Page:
repoze.bfg has a core concept of "pay only for what you eat", so, as Paul put it
(with a 30 point word no less!), "fidelity" with Zope is not a goal; where we
don't need things that Zope offers, we explicitly get rid of them. This helps
keep things honest and understandable, particularly in places where concepts
overlap ("why do I need zope.security when BFG has its own security? why do i
need zope.traversing when BFG does its own traversal? why do i need
zope.publisher when BFG has its own publisher?").
You understand this goal, as below you argue for it in the context of Plone. I
am sorry it needs to be one way or the other currently (either bfg gains four
dependencies and directive attributes that are actively harmful or Plone gains
one dependency), but that's how it is until we can figure out a way to get
everybody what they want. But one thing won't happen: bfg is not going to live
with four inappropriate dependencies forever to service a goal of fidelity. So
we can either figure out a single way that everyone wins, or we leave it as is.
That's the set of options you lobbied for me to choose from in your original
email, so I present them back to you, where that decision is yours to make
instead of mine.
That said, to the extent that we can push functionality down into Zope bits and
help detangle dependencies in the course of doing the cleanup, we'll definitely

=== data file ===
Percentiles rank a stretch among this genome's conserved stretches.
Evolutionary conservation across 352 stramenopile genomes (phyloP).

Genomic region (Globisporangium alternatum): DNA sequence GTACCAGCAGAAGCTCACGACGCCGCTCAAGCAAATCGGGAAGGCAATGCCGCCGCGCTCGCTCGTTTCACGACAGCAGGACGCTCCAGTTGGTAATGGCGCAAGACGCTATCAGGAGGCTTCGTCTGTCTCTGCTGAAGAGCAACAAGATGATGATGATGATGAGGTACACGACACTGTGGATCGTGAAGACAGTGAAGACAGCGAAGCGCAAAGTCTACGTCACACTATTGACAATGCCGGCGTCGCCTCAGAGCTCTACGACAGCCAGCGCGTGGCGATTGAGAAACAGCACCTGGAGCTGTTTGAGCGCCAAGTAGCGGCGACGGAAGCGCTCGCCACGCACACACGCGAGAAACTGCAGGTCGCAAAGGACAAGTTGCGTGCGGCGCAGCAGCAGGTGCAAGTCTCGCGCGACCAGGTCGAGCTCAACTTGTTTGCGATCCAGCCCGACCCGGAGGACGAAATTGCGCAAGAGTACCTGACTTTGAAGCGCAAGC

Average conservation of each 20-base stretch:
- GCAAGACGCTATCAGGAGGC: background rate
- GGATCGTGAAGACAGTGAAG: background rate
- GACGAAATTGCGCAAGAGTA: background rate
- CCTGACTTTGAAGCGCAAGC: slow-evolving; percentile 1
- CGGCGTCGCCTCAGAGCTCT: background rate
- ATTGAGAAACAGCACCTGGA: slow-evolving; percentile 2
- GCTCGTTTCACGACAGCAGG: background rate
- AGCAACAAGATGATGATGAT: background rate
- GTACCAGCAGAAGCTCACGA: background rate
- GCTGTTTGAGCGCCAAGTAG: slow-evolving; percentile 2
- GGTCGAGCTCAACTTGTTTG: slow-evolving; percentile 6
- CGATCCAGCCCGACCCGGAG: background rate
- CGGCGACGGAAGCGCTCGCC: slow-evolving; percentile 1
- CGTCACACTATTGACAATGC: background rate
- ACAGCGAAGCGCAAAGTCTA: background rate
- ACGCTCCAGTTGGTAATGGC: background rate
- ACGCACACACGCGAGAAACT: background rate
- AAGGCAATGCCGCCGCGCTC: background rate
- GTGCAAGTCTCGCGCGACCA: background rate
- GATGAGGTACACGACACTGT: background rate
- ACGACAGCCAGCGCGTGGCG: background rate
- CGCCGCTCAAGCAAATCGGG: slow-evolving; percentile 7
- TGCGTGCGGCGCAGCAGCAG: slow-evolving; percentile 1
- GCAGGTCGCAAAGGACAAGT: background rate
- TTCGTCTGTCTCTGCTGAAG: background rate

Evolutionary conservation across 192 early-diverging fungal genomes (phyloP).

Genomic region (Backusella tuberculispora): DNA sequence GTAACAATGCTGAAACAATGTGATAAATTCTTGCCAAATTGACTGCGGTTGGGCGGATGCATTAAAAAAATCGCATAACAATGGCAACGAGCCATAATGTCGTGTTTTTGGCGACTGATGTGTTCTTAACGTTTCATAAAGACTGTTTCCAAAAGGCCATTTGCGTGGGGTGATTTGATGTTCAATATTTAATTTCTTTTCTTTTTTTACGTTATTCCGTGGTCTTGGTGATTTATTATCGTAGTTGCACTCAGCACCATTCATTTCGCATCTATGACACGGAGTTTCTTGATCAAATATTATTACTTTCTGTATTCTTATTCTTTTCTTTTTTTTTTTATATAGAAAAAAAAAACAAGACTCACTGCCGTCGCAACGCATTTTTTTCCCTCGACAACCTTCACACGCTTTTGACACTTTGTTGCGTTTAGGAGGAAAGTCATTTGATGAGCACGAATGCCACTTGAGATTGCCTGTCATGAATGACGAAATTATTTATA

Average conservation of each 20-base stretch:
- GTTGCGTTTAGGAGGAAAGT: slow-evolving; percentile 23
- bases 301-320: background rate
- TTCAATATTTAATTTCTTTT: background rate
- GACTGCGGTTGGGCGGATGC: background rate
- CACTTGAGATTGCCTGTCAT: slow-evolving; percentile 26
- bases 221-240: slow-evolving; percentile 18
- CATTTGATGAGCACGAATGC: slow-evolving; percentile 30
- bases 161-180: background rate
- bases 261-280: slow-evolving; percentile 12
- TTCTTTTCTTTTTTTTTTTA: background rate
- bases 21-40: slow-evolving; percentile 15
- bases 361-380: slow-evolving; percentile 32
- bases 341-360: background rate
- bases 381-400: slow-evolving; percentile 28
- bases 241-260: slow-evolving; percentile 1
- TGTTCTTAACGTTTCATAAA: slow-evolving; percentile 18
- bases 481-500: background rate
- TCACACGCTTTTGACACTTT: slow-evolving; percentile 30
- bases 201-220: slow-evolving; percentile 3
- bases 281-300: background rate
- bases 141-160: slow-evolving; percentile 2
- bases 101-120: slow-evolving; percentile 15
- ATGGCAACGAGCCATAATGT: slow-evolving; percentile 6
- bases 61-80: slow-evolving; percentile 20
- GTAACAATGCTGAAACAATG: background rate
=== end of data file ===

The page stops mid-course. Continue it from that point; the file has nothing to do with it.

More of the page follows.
do so. But if cleanup is vetoed, we are going to fix it one way or another.
Martin Aspeli wrote:
> Chris McDonough wrote:
>> That package is now done...
>> I've adjusted the trunk of bfg and the trunk of chameleon.zpt to use ZCML
>> declaration implementations from this rather than using the "stock"
>> implementations from zope.component.
> Given that Plone also uses chameleon.zpt (via five.pt) this means that,
> if I understand correctly, Plone now gains this dependency, and part of
> the Plone stack uses what will seem to most people like an arbitrary,
> almost-identical-but-not-quite way of configuring components that's
> different to what the rest of the stack uses.
> I realise Plone isn't your main concern here, but this is basically
> what's going to happen to anyone who use lower level Repoze components
> that use this means of configuration in a non-BFG context (or at least
> in conjunction with more general Zope stuff).
> I think that's a shame, because it's an argument against adopting Repoze
> components in other frameworks. Plone already has far too many
> almost-identical-but-not-quite ways of configuring things and we're
> trying hard to consolidate. We don't have to use repoze.zcml ourselves
> (and we almost certainly won't), but as people try to understand the
> stack, it's another thing they have to be aware of. As we start using
> more Repoze components (trunk already pulls in siz repoze eggs) it's
> something we may start bumping up against higher up in the stack than
> the template engine.
> From experience, it's not unlikely that people will then start copying
> the approach used by Chameleon and then get rather confused when they
> realise that <utility /> can mean two subtly different things depending
> on an xmlns line at the top of their configure.zcml.
> I'm not saying what you've done was bad for repoze.bfg, but at least be
> cognisant that repoze.bfg and by extension, possibly the wider repoze
> stack, is starting to smell more like a fork of "Zope" (or at least a
> particular combination of various Zope components), that's going to make
> the attractive bits of the stack harder to swallow for other users of Zope.
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